She adds that employment can also prove to be difficult, “There are not many full-time job offers open either, especially if you are an expat. Your work option can be WFH or you may also try to bring in something that the community can relate to.”
To these challenges, Faraon reiterates the value of expectation setting. “Embrace (the downsides) instead of hating on them!” she advises. “Once you get used to them, you will be able to accept your surroundings.”
Giving back to the community
Faraon’s love for and deep connection with Baler compelled her to spearhead the Ocean Care Movement about three years ago.
“I wanted to make a difference,” she shares. “I wanted to somehow awaken the community that there is an underlying issue as to why our waters and streets are dirty.” The environment advocate explains that the locals were, for the longest time, not aware of proper waste disposal.
“We led the first ever beach clean up in Sabang beach with about 200 volunteers holding empty sacks, walking from the end of the coast as far as they can go. It was an eye-opener for the community and especially the government,” she continues. Through their efforts, waste management concerns in Baler were addressed one step at a time.
The COVID-19 pandemic and the restrictions that came with it, sadly, put the movement to a temporary halt. They have no plans to resume their activities yet as Baler only recently opened its borders to visitors again.
Baler has long been a surfing mecca, but the surfer-mom recommends visitors try other activities, too.
“It would be nice to go island hopping to the other coves of the province, pa-luto some fresh sea bass or shellfish, picnic by the river, go hydrofoiling or windsurfing, and chill with locals by the beach,” she says.
She recommends Diguisit Beach for white sand leisure and Cemento Beach for surf and hydrofoiling.
Among her recommended restaurants are Baler Ortus for Japanese food, Happy Huts for pizza, and Madison’s Café for comfort food.
Faraon assures visitors that the locals are among the friendliest people she has ever met and that they will be more than happy to entertain visitors, especially the surfers.
She emphasizes that Baler is ideal for family getaways. “Please don’t expect Baler to be the next ‘party island’. The community will not adapt to that kind of scene,” she pleads. “They are geared to be family-oriented and will welcome you with open arms if you show respect to their place in return.”
Life lessons in Baler
Living in Baler has taught Faraon to live life to the fullest. “As clichéd as it is, money can’t buy you happiness,” she says. “There is nothing greater than being content with your own self and that is where you find true happiness—within yourself. I can’t stress that any further.”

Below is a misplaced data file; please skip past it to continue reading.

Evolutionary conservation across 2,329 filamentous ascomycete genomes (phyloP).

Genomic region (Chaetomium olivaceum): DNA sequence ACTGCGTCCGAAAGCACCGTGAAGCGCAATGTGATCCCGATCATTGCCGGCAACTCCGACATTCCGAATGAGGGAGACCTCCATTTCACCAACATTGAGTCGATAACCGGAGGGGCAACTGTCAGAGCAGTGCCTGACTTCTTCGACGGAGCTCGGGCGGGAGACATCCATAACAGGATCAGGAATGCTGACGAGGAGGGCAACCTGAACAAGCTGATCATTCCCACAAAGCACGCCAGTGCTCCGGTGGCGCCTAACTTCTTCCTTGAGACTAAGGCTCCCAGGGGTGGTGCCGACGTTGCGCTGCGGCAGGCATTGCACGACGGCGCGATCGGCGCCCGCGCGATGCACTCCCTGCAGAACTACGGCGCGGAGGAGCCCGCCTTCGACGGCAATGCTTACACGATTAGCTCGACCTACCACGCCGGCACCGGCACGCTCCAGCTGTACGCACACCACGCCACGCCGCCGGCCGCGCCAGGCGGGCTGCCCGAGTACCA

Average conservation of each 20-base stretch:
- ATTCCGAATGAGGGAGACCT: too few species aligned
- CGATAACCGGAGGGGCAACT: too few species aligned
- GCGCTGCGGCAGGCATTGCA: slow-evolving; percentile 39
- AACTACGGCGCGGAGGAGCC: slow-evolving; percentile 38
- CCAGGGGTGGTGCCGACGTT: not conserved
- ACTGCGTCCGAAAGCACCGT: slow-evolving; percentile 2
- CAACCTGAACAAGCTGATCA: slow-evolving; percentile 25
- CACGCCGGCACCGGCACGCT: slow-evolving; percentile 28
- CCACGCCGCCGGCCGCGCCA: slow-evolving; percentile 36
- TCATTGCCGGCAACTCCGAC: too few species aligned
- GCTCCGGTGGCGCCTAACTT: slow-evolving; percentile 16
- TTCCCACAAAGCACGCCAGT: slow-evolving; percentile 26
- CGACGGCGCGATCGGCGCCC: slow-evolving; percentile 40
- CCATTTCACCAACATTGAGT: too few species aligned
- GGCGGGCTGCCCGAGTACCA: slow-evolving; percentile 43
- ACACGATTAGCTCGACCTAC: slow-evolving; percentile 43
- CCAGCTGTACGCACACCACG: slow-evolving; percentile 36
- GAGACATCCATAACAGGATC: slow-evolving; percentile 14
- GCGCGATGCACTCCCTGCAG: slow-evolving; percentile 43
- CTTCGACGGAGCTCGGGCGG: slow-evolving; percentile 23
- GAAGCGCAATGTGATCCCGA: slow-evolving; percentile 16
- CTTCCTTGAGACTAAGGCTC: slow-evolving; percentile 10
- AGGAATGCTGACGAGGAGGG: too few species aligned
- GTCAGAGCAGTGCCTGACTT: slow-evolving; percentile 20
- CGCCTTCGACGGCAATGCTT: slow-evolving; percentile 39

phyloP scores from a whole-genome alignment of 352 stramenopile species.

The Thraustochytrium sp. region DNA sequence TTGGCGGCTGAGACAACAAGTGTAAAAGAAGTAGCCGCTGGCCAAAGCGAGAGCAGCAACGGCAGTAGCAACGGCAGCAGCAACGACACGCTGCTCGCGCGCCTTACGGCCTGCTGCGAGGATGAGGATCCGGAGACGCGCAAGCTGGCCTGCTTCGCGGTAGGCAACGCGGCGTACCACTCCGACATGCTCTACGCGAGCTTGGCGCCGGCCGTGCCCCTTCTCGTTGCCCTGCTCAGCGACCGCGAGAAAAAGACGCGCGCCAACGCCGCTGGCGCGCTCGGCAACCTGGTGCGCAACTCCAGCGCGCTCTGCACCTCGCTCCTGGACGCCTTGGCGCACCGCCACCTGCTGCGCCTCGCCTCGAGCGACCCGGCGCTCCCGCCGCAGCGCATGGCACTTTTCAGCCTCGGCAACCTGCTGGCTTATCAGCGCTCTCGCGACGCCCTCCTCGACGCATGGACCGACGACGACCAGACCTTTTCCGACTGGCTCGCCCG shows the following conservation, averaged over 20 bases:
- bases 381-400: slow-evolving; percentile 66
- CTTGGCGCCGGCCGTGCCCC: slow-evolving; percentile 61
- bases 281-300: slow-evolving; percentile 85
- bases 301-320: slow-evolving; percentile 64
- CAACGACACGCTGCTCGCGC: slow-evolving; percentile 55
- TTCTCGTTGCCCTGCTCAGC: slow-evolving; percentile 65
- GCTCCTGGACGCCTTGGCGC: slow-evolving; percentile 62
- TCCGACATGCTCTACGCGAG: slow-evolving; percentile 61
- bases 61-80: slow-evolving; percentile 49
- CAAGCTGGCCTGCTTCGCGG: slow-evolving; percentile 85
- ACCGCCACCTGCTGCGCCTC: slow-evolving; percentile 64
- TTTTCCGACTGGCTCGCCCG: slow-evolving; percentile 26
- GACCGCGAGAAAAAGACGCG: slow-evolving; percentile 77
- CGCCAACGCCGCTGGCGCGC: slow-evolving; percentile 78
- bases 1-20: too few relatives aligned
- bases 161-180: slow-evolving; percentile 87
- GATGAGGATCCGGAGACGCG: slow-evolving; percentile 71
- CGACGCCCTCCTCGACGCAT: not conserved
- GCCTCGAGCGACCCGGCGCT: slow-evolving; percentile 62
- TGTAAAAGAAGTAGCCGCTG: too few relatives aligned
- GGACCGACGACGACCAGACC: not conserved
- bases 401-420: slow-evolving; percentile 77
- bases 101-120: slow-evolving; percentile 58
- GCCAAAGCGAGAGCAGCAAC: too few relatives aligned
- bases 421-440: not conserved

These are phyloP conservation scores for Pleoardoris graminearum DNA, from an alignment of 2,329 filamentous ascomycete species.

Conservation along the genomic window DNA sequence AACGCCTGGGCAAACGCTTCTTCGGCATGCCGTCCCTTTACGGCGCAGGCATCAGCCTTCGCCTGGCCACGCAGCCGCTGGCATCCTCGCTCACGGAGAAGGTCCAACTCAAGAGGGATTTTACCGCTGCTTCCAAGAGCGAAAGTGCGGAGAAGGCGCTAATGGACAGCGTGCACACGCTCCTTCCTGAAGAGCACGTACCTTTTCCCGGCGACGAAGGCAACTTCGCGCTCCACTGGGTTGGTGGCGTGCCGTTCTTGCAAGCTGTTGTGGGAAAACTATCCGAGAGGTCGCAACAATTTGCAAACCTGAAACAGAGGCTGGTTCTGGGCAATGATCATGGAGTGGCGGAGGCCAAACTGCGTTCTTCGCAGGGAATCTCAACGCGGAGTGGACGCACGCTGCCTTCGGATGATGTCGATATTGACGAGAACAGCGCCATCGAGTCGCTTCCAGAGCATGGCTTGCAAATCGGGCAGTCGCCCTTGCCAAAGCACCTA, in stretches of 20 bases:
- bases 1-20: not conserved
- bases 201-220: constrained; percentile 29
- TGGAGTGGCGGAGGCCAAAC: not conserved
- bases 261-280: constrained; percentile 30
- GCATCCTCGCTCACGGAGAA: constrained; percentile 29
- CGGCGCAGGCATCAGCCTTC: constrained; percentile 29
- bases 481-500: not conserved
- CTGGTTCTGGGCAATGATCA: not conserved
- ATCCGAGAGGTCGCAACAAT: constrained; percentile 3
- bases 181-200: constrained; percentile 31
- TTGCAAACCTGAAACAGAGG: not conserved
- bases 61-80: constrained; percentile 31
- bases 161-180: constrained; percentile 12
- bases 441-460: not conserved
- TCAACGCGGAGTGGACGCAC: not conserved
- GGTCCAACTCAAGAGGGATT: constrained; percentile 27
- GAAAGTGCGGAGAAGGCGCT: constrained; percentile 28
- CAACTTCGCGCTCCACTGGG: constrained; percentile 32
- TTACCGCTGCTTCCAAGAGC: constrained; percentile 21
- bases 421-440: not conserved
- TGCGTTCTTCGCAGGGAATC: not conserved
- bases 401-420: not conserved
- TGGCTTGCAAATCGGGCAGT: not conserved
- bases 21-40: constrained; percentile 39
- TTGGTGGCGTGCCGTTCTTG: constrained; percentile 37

How the surf gets her grounded and reminds her to be always present. “I take that value with me throughout the day, which I find really important,” she says.
Her move from the city led her to move away from what she considers “unnecessary things,” hence, a pivot to more spiritual activities.
On top of being a yoga facilitator, she is also a professional tarot reader and a reiki master. “I felt that there was something greater than everything I had … and I found it. I found myself to be in the right place,” she says. “I am able to become my true self here, and that is something that I haven’t found while living in the city that’s full of conditions and judgements—so this is really important to me—to be my authentic self serving its purpose in life meaningfully.”
For Faraon, this is a lesson she continues to learn to this day as her life in Baler goes on.
Faraon doesn’t see herself traveling back to Manila anytime soon nor living there again. “I’ve grounded myself in this place and I’ve built my home for my family already,” she admits. “I’m slowly learning to get to know my children as they grow older and I’ve also noticed how much we all yearn to be close to the sea. We’re a family of fish, we just can’t be away from our sacred space!”
Life may have taken Faraon on a detour. She may not have ended up in a coastal town in the US, she may not have gone on that internship in Bali. But she was still able to find and build herself a home by the sea with her little family who is just as head over heels for Baler and its sea and surf as she is.
All tourist destinations in Baler, Aurora have health and safety protocols in place to protect locals and visitors alike. Everyone is expected to comply by wearing face masks, regularly washing their hands, and practicing physical distancing.
To check out up-to-date information regarding local destinations that are open and the safety protocols and requirements needed for each location, you may visit www.philippines.travel/safetrip or download the Travel Philippines app at app.philippines.travel or the Google Playstore.